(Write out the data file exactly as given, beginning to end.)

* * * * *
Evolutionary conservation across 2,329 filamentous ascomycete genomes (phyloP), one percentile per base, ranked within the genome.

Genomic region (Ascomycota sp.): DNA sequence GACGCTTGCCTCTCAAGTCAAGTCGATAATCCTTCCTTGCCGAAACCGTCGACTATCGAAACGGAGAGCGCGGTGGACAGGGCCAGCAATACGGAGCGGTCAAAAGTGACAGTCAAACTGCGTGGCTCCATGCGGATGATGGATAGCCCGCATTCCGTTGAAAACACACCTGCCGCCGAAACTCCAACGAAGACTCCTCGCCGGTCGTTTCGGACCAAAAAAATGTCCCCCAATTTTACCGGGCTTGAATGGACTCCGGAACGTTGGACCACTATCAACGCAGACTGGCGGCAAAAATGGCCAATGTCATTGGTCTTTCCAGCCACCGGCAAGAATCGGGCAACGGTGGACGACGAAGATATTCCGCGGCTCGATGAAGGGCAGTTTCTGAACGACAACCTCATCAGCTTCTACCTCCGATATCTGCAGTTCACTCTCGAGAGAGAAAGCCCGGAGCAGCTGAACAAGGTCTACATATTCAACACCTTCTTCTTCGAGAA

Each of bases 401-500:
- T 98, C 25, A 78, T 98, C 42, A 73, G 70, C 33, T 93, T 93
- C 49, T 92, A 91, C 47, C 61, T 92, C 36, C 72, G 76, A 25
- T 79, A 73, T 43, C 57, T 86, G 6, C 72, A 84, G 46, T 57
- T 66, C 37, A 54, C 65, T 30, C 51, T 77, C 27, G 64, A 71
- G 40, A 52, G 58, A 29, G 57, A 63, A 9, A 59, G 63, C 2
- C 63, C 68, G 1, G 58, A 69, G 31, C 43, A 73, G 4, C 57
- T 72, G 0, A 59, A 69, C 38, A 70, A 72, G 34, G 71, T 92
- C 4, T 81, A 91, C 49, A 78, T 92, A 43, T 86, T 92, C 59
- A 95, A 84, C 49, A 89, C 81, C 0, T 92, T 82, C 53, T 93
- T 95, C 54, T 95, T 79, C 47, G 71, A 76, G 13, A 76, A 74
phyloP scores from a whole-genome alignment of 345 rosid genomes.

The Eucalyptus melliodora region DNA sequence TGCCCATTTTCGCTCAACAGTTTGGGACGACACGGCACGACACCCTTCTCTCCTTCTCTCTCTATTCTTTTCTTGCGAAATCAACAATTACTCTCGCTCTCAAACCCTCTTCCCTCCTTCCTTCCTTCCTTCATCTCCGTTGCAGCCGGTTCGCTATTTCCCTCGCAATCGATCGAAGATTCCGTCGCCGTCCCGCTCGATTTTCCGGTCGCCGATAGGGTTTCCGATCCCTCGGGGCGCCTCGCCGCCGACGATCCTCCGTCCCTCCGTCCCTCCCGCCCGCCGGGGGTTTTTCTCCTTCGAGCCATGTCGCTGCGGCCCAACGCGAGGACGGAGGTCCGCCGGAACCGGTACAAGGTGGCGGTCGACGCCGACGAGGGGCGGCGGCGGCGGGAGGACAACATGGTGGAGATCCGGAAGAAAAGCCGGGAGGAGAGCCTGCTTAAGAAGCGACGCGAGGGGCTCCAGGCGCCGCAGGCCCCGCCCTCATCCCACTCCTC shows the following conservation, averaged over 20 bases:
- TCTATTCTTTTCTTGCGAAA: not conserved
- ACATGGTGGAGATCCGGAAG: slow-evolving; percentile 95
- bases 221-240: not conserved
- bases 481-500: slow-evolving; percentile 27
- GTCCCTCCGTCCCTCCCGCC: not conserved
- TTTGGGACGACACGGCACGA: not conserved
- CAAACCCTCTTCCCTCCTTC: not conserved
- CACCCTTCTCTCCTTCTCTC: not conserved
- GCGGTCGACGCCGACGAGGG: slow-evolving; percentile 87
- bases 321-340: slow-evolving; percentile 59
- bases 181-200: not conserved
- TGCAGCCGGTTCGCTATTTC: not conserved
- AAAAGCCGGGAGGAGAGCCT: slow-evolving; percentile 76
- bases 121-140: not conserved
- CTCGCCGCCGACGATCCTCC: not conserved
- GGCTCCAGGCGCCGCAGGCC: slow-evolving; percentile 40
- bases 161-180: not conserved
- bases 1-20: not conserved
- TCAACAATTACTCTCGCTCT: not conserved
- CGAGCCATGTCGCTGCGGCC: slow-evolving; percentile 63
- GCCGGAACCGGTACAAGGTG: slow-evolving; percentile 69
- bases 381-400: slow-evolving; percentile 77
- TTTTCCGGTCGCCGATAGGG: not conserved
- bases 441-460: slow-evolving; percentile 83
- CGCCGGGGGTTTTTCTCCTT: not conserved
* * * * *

Evolutionary conservation across 2,329 filamentous ascomycete genomes (phyloP), one percentile per base, ranked within the genome.

Genomic region (Ascomycota sp.): DNA sequence GACGCTTGCCTCTCAAGTCAAGTCGATAATCCTTCCTTGCCGAAACCGTCGACTATCGAAACGGAGAGCGCGGTGGACAGGGCCAGCAATACGGAGCGGTCAAAAGTGACAGTCAAACTGCGTGGCTCCATGCGGATGATGGATAGCCCGCATTCCGTTGAAAACACACCTGCCGCCGAAACTCCAACGAAGACTCCTCGCCGGTCGTTTCGGACCAAAAAAATGTCCCCCAATTTTACCGGGCTTGAATGGACTCCGGAACGTTGGACCACTATCAACGCAGACTGGCGGCAAAAATGGCCAATGTCATTGGTCTTTCCAGCCACCGGCAAGAATCGGGCAACGGTGGACGACGAAGATATTCCGCGGCTCGATGAAGGGCAGTTTCTGAACGACAACCTCATCAGCTTCTACCTCCGATATCTGCAGTTCACTCTCGAGAGAGAAAGCCCGGAGCAGCTGAACAAGGTCTACATATTCAACACCTTCTTCTTCGAGAA

Each of bases 401-500:
- T 98, C 25, A 78, T 98, C 42, A 73, G 70, C 33, T 93, T 93
- C 49, T 92, A 91, C 47, C 61, T 92, C 36, C 72, G 76, A 25
- T 79, A 73, T 43, C 57, T 86, G 6, C 72, A 84, G 46, T 57
- T 66, C 37, A 54, C 65, T 30, C 51, T 77, C 27, G 64, A 71
- G 40, A 52, G 58, A 29, G 57, A 63, A 9, A 59, G 63, C 2
- C 63, C 68, G 1, G 58, A 69, G 31, C 43, A 73, G 4, C 57
- T 72, G 0, A 59, A 69, C 38, A 70, A 72, G 34, G 71, T 92
- C 4, T 81, A 91, C 49, A 78, T 92, A 43, T 86, T 92, C 59
- A 95, A 84, C 49, A 89, C 81, C 0, T 92, T 82, C 53, T 93
- T 95, C 54, T 95, T 79, C 47, G 71, A 76, G 13, A 76, A 74
phyloP scores from a whole-genome alignment of 345 rosid genomes.

The Eucalyptus melliodora region DNA sequence TGCCCATTTTCGCTCAACAGTTTGGGACGACACGGCACGACACCCTTCTCTCCTTCTCTCTCTATTCTTTTCTTGCGAAATCAACAATTACTCTCGCTCTCAAACCCTCTTCCCTCCTTCCTTCCTTCCTTCATCTCCGTTGCAGCCGGTTCGCTATTTCCCTCGCAATCGATCGAAGATTCCGTCGCCGTCCCGCTCGATTTTCCGGTCGCCGATAGGGTTTCCGATCCCTCGGGGCGCCTCGCCGCCGACGATCCTCCGTCCCTCCGTCCCTCCCGCCCGCCGGGGGTTTTTCTCCTTCGAGCCATGTCGCTGCGGCCCAACGCGAGGACGGAGGTCCGCCGGAACCGGTACAAGGTGGCGGTCGACGCCGACGAGGGGCGGCGGCGGCGGGAGGACAACATGGTGGAGATCCGGAAGAAAAGCCGGGAGGAGAGCCTGCTTAAGAAGCGACGCGAGGGGCTCCAGGCGCCGCAGGCCCCGCCCTCATCCCACTCCTC shows the following conservation, averaged over 20 bases:
- TCTATTCTTTTCTTGCGAAA: not conserved
- ACATGGTGGAGATCCGGAAG: slow-evolving; percentile 95
- bases 221-240: not conserved
- bases 481-500: slow-evolving; percentile 27
- GTCCCTCCGTCCCTCCCGCC: not conserved
- TTTGGGACGACACGGCACGA: not conserved
- CAAACCCTCTTCCCTCCTTC: not conserved
- CACCCTTCTCTCCTTCTCTC: not conserved
- GCGGTCGACGCCGACGAGGG: slow-evolving; percentile 87
- bases 321-340: slow-evolving; percentile 59
- bases 181-200: not conserved
- TGCAGCCGGTTCGCTATTTC: not conserved
- AAAAGCCGGGAGGAGAGCCT: slow-evolving; percentile 76
- bases 121-140: not conserved
- CTCGCCGCCGACGATCCTCC: not conserved
- GGCTCCAGGCGCCGCAGGCC: slow-evolving; percentile 40
- bases 161-180: not conserved
- bases 1-20: not conserved
- TCAACAATTACTCTCGCTCT: not conserved
- CGAGCCATGTCGCTGCGGCC: slow-evolving; percentile 63
- GCCGGAACCGGTACAAGGTG: slow-evolving; percentile 69
- bases 381-400: slow-evolving; percentile 77
- TTTTCCGGTCGCCGATAGGG: not conserved
- bases 441-460: slow-evolving; percentile 83
- CGCCGGGGGTTTTTCTCCTT: not conserved